My Mother Talked to Trees
My mother was always a bit odd. As a child each year near my birthday she would make trayfuls of gingerbread cookies and pass them out to my classmates with a handwritten card, thanking them for being my friend. And if you had stepped into our house you would find our walls adorned top to bottom with every piece of shitty school art I had ever done. It got to a point where I would just throw my creations away before I got home. The strangest thing though was she talked to our plants.
She even named them. There was Daphne the lemon tree, Carl the pomegranate tree, and Joseph the Oak, bigger than a
sapling but far from a mature tree. I would often find her in the backyard having full-blown one sided conversations with them. When I told her that that was more than a bit strange she would respond curtly.
“They need to know they are loved Steven!” she’d say and then she would wait until I had gone back inside before picking up where she left off.
Sometimes she would insist we dress up in our nicest clothing and pose by the trees for pictures taken by her timer operated camera. I knew she was far from a normal mother, but all we had was eachother and she did give me all the affection a mother could give.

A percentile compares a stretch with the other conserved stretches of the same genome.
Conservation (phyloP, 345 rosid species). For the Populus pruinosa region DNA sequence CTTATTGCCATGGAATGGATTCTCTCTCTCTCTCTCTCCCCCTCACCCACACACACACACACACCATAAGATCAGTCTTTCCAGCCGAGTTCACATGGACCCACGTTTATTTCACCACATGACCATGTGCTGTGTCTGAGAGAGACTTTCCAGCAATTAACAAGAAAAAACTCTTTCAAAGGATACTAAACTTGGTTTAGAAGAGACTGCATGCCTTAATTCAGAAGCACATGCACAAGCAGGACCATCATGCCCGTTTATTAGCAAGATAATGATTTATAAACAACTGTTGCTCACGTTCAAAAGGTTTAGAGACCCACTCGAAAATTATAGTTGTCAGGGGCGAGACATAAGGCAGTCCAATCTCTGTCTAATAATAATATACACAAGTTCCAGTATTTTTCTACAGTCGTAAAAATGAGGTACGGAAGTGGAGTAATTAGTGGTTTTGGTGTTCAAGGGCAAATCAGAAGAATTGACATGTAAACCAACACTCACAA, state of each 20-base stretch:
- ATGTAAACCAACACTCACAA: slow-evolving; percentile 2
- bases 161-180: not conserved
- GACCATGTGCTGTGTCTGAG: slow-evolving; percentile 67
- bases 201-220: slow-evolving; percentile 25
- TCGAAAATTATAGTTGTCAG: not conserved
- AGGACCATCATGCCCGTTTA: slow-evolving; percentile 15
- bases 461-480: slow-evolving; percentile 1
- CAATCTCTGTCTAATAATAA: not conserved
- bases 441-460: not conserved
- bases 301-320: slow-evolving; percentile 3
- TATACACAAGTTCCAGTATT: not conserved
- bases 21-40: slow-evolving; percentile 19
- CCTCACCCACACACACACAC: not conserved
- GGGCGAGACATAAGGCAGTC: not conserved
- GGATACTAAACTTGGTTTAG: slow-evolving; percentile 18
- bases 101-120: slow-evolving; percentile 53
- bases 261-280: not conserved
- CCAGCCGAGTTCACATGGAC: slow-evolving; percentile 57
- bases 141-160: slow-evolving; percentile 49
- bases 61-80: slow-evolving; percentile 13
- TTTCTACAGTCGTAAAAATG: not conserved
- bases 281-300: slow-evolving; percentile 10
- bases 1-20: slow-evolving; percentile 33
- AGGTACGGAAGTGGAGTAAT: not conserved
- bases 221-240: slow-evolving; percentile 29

When I moved out for college I made sure to stay close, because I couldn’t bear to leave her alone. She kissed my forehead when I told her this and lovingly told me that it was okay, that she had Carl, Joseph and Daphne to keep her company but I could tell she was relieved to have me near.
As I grew older I saw less and less of her. Work, friends, and a love-life took more of my time and I only got to see her once every two weeks. I was at the bar with my friend when I got the call. My mother was dead. Our neighbor spotted her through the fence sprawled on the ground in our garden, a stroke.
Only a few family members and friends showed up to her funeral but that was fine, it was always just me and her.
She was cremated shortly after the ceremony and I took her home with me.
I was given the house and all her belongings, she only had one request of me in her will and that was that I continue to take care of and talk to the trees. I took care of them sure, but I couldn’t really bring myself to talk to plant-life.
One day as I was finally going through her room, I found an envelope in her desk with a cache of papers inside. I looked through them and was shocked at what I found. Three stillborn-death certificates for a Joseph, Carl and Daphne. I had never known I had siblings and had never seen any urns, but I knew already where their remains were housed.
Now I take her last wish seriously and everyday I talk to the trees. I even bought a new one for my mother.